Yeah MS can lock by layers and/or on a per individual element basis so you have complete flexibility to suit whatever the task.

    I think I can now draw safely say I know what I'm doing when it comes to stretching elements so long as I remember how the crossing appearance changes. Just to close the issue I've made a couple of clips to clarify what I've been saying and to answer any queries on the MS perspective.

    This is the MS Power selector which is a single tool with a variety of selection methods and modes: Single Element selection & Implied windowing, selection via rectangle, selection via polygon, selection via Circle and selection via line. On the bottom row of the toolbox are selection modes: New (Clears the current selection set and starts a new selection set), Add (click on elements to keep selecting), Subtract (click on elements to deselect them), Invert (inverts element selection status), Clear (deselect all). You can see the operations being demonstrated on this OS Map and from 0:33 to 0:39 I've also shown how you can toggle between a crossing and window on-the-fly (granted this is only a rectangle but it works with polygon and circle as well).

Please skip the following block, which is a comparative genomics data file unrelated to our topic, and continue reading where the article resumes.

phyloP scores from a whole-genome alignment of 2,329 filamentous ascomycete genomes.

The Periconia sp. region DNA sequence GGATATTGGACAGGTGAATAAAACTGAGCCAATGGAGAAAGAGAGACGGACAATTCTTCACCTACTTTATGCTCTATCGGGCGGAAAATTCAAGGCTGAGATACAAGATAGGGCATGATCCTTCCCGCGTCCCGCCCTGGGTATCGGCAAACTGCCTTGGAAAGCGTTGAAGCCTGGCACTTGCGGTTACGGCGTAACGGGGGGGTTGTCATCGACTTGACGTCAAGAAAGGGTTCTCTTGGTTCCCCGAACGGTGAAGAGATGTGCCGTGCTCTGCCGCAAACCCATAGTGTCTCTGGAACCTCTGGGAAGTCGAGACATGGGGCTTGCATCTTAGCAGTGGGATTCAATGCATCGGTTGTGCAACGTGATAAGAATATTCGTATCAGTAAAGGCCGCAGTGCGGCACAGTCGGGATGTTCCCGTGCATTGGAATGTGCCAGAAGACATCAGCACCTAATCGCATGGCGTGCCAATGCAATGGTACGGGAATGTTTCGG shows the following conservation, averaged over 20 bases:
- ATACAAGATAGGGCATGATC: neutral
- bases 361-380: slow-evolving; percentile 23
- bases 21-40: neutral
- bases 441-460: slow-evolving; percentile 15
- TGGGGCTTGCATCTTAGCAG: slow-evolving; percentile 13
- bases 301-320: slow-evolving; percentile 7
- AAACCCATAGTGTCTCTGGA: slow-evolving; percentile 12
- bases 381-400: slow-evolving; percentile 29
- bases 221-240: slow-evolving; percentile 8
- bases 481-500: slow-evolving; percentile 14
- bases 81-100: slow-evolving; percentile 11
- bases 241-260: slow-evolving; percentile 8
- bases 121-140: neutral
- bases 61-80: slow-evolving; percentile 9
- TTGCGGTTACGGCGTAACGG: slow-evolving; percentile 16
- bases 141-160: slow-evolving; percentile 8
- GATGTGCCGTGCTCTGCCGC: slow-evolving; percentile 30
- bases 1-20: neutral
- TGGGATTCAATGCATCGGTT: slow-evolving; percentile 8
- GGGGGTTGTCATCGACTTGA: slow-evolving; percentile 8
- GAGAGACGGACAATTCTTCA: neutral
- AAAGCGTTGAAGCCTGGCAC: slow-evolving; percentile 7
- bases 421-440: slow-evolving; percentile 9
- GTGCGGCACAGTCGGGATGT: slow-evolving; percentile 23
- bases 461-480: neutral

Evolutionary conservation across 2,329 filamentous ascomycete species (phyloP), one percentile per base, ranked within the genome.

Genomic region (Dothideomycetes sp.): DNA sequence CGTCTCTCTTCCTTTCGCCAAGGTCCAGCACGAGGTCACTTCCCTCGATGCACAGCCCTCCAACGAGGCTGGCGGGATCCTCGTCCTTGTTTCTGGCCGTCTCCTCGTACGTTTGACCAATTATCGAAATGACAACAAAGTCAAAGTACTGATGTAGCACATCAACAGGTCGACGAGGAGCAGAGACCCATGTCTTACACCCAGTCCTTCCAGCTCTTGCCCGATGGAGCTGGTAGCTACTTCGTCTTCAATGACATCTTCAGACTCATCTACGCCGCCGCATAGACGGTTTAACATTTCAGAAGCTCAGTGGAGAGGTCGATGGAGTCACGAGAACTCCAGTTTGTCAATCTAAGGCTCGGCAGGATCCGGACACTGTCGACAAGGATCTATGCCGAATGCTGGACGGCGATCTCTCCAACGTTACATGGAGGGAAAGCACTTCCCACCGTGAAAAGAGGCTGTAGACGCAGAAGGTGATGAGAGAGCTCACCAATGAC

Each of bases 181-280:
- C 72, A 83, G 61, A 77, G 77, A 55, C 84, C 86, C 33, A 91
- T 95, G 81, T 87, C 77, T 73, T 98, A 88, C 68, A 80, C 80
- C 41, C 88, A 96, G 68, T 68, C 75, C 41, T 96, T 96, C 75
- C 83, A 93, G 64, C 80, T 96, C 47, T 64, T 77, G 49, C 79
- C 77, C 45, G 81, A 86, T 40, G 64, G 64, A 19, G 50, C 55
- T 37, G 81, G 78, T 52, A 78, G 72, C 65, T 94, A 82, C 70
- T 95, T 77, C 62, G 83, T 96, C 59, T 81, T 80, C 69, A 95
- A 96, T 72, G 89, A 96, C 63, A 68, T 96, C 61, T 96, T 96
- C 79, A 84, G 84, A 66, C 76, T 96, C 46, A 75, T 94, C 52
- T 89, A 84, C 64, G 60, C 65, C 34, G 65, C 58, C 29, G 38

This clip is an example of the aforementioned MS Fence and I've tried to demonstrate how it differs from traditional element selection and some of the fence operations that go along with it. Again the complex OS map provides a decent amount of geometry so you can see how the fence mode performs regardless of the shape of the fence. I've also shown how you can change the shape of the fence by either single vertice position, change multiple vertices positions (keep existing adjacent angles the same) and moving the entire fence position. So, now that you have seen it in action, does AutoCAD have such a tool?
    Last edited by blothian; 2013-06-17 at 09:58 AM.